Some of the TVs found in the action video game "" feature a blaxploitation-themed parody of the original "Max Payne" game called "Dick Justice", after its main character. In the original Max Payne, there is a dialogue between two mercenaries, one of whom admits that he has christened his gun “Dick Justice.” Dick behaves much like the original Max Payne (down to the “constipated” grimace and metaphorical speech) but wears an afro and mustache, and talks in Black English.

Duck King, a fictional character created for the video game series fatal fury, is a prime example of foreign black stereotypes.

The animated series "Drawn Together" features a character named Foxxy Love who spoofs both 1970s Hanna-Barbera cartoons and blaxploitation characters. Her name is derived from those of the characters Foxy Brown and Christie Love.

The Internet phenomenon “The Juggernaut Bitch!!!” features a Blaxploitation-styled over-dub on a series of "X-Men" cartoon clips featuring the Juggernaut.

The sub-cult movie short "Gayniggers from Outer Space", a blaxploitation-like science fiction oddity directed by Danish filmmaker DJ and singer Morten Lindberg.

Jefferson Twilight, a character in "The Venture Bros.", is a parody of the comic-book character Blade (a black, half-vampire vampire-hunter), as well as a blaxploitation reference: he has an afro, sideburns, and a mustache; carries swords; dresses in stylish 1970s clothing; and says that he hunts “Blaculas.” He looks and sounds somewhat like Samuel L. Jackson.

The intro credits in Beavis and Butthead Do America has a Blaxploitation style, even having the theme sung by Isaac Hayes.

Professional wrestler Human Tornado's gimmick is done in vein to blaxploitation films.

Family Guy has parodied Blaxploitation numerous times using fake movie titles such as "Black to the Future" (Back to the Future), often featuring a black version of Peter Griffin.

ee also

*List of blaxploitation films
*History of cinema
*List of women warriors in folklore, literature, and popular culture

Further reading

* "What It Is...What It Was!; The Black Film Explosion of the ’70s in Words and Pictures" by Andres Chavez, Denise Chavez, Gerald Martinez ISBN 0-7868-8377-4


External links

*" [ A comprehensive database on blaxploitation films, soundtracks and artwork.] "
*" [ An overview of the history of Blaxploitation]
* [ Comprehensive listing of blaxploitation links]
* [ An introduction to Blaxploitation Films]
* [ French information site about Blaxploitation and other groovy film genres]
* [ The science of Rare Groove Diggin, including Blaxploitation, of course]
* [ Maderfaker Industry, a space devoted to Blaxploitation films]

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  • Blaxploitation — ist ein US amerikanisches Filmgenre, das seine Blütezeit in den 1970er Jahren hatte. Der Name ist ein Kofferwort aus black, dem englischen Wort für schwarz und Exploitation, die Bezeichnung für ein Filmgenre mit Billigproduktion und expliziten… …   Deutsch Wikipedia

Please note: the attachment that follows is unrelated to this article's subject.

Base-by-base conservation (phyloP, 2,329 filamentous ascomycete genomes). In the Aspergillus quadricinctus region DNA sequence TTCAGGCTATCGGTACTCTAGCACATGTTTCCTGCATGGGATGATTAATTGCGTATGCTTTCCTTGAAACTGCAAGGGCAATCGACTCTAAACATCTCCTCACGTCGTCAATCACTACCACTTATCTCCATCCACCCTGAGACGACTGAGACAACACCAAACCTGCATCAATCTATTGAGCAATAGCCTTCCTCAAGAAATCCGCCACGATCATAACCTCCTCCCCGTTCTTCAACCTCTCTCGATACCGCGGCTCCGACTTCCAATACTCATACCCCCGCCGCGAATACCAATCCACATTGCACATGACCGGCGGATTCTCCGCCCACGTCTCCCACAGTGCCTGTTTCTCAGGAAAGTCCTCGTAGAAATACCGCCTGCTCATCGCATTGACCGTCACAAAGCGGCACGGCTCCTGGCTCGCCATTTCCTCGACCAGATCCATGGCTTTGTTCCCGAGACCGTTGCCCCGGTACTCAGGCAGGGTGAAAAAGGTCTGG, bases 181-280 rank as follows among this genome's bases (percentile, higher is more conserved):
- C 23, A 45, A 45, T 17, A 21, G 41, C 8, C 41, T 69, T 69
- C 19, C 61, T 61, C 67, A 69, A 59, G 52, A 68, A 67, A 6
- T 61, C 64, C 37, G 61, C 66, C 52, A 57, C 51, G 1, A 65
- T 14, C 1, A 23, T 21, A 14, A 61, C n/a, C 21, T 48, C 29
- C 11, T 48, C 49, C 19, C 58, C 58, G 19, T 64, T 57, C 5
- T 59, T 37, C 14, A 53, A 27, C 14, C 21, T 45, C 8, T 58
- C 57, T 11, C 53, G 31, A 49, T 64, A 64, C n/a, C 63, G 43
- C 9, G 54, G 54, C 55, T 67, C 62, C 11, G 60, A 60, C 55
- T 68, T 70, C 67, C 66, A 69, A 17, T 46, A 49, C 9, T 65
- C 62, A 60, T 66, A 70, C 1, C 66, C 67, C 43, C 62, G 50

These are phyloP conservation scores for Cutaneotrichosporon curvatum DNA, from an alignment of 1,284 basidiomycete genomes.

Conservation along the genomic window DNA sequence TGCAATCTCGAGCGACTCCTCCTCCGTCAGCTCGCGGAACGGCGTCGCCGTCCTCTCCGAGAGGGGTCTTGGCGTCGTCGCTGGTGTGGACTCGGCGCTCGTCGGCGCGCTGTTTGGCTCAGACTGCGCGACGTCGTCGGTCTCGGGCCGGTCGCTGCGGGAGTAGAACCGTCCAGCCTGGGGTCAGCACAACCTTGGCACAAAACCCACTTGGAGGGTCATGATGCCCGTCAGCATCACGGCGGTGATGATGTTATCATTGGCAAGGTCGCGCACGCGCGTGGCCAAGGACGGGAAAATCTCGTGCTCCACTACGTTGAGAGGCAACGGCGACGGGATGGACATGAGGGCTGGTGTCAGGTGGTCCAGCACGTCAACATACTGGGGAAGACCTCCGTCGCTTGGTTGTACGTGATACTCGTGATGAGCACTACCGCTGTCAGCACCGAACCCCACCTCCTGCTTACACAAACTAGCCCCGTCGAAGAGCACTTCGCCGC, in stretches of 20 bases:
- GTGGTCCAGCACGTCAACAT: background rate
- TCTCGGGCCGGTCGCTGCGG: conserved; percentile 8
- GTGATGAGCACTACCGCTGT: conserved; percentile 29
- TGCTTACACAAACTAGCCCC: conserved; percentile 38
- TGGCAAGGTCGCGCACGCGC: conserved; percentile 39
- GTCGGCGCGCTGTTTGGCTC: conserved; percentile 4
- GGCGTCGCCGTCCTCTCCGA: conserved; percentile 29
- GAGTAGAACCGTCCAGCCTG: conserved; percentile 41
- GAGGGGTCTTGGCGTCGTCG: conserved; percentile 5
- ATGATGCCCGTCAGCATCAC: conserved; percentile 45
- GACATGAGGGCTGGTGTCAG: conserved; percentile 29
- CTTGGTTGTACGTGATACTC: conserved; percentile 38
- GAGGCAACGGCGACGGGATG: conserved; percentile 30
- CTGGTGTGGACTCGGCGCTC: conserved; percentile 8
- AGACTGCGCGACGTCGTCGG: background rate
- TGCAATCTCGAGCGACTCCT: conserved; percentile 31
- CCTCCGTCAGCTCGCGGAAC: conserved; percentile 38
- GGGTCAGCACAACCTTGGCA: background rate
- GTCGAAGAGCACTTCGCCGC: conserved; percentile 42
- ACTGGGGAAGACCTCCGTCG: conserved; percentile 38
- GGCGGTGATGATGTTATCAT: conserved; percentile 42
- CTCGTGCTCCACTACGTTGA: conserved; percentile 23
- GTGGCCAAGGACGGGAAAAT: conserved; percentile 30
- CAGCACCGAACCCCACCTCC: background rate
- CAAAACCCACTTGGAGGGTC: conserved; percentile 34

• Blaxploitation — Saltar a navegación, búsqueda Blaxploitation fue un movimiento cinematográfico que tuvo lugar en los Estados Unidos a principios de los años 1970 con la comunidad afroamericana como protagonista principal y que consistió en un boom de cine negro… …   Wikipedia Español

  • blaxploitation — 1972, from BLACK (Cf. black) + EXPLOITATION (Cf. exploitation) …   Etymology dictionary

  • blaxploitation — [blaks΄ploi tā′shən] n. [? < BLA(CK) + (SE)X + (EX)PLOITATION] the exploitation of African American characters, settings, themes, etc. in commercial films: used esp. with regard to various films in the late 1960s and early 1970s that… …   English World dictionary

  • Blaxploitation — La blaxploitation est un courant culturel et social propre au cinéma américain des années 1970 qui a revalorisé l image des afro américains en les présentant dans des rôles dignes et de premier plan et non plus seulement dans des rôles… …   Wikipédia en Français

  • Blaxploitation — Blaxploitation  жанр кино, появившийся в США на рубеже 1970 го года, являющийся подразделом эксплуатационного кино. Фильмы были ориентированы на чёрную городскую аудиторию. Само слово «blaxploitation» произошло от слияния двух слов «black»… …   Википедия

  • blaxploitation — /blæksplɔɪˈteɪʃən/ (say blaksploy tayshuhn) TV, Film –noun 1. the exploitative use of characters drawn from stereotypes of African American society, portraying them as tough, violent action heroes from black ghettos or gangs, who appear to be… …   Australian-English dictionary

  • blaxploitation — noun Usage: often attributive Etymology: blend of blax (alteration of blacks) and exploitation Date: 1972 the exploitation of blacks by producers of black oriented films < blaxploitation movies > …   New Collegiate Dictionary

  • blaxploitation —   a combination of the terms black and exploitation ; refers mainly to sensational, low budget films in the 1970 s featuring mostly African American casts (and directors), that broke the mold of black characterization in feature films; usually… …   Glossary of cinematic terms

  • blaxploitation — /blak sploy tay sheuhn/, n. the exploitation of blacks, esp. in movies featuring or intending to appeal to blacks. [1970 75, Amer.; blend of blax (resp. of blacks) + exploitation] * * * …   Universalium